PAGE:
Global Malaria Control: U.S. and Multinational Investments and Implementation Challenges

GAO-06-147R Published: Nov 16, 2005. Publicly Released: Nov 16, 2005.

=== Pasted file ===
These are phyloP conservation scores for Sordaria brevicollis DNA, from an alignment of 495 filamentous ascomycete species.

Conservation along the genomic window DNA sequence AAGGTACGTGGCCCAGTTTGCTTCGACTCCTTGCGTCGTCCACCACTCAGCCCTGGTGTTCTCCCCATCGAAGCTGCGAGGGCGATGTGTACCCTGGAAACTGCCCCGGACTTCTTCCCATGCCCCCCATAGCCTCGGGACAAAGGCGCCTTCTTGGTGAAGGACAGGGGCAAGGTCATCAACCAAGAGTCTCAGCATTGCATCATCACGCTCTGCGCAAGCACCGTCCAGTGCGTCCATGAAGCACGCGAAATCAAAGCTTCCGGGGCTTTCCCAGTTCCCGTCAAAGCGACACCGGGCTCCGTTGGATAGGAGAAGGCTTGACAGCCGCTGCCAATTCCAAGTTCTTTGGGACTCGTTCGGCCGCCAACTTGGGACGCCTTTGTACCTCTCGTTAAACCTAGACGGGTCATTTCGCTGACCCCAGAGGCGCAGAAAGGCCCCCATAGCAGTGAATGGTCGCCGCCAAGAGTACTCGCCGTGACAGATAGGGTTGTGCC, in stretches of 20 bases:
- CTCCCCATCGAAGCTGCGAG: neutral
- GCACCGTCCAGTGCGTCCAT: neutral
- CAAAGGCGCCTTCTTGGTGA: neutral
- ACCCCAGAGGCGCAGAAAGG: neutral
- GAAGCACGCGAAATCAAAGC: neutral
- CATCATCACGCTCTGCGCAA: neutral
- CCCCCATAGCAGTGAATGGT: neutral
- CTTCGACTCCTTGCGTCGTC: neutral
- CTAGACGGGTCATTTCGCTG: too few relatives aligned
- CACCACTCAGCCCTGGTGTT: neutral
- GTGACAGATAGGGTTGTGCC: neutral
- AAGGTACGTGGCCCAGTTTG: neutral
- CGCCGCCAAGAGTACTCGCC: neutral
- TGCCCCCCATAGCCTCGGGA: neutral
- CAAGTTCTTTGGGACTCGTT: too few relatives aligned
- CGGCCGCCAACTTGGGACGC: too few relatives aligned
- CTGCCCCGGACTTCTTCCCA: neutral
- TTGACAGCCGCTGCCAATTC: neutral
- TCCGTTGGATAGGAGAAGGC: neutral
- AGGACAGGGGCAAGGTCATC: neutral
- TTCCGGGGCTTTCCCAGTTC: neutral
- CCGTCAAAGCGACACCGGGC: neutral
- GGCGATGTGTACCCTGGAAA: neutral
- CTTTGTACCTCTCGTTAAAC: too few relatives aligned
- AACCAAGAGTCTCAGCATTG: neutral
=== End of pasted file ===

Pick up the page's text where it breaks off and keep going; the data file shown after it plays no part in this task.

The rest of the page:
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Each year, hundreds of millions of people are sickened with malaria and more than 1 million people die. Over 80 percent of all malaria deaths occur in Africa, most of them in children under the age of 5. This burden continues despite the existence of relatively simple, safe, effective, and inexpensive methods to prevent and treat malaria. The U.S. government supports the efforts of malaria-endemic countries to control malaria, both directly through agencies such as the U.S. Agency for International Development (USAID) and indirectly through its contributions to multinational organizations such as the Global Fund to Fight HIV/AIDS, Tuberculosis, and Malaria (Global Fund) and its participation in the Roll Back Malaria (RBM) Partnership. However, concerns have been raised that current global malaria control efforts may not be as effective as they could be. In light of these concerns, Congress asked us to examine U.S. involvement in global efforts to combat malaria. In this report, we (1) describe investments that have been made by the U.S. government to support the implementation of national malaria control programs in malaria-endemic countries, both directly and in partnership with other organizations; and (2) describe key challenges to the implementation of national malaria control programs and strategies for addressing those challenges.

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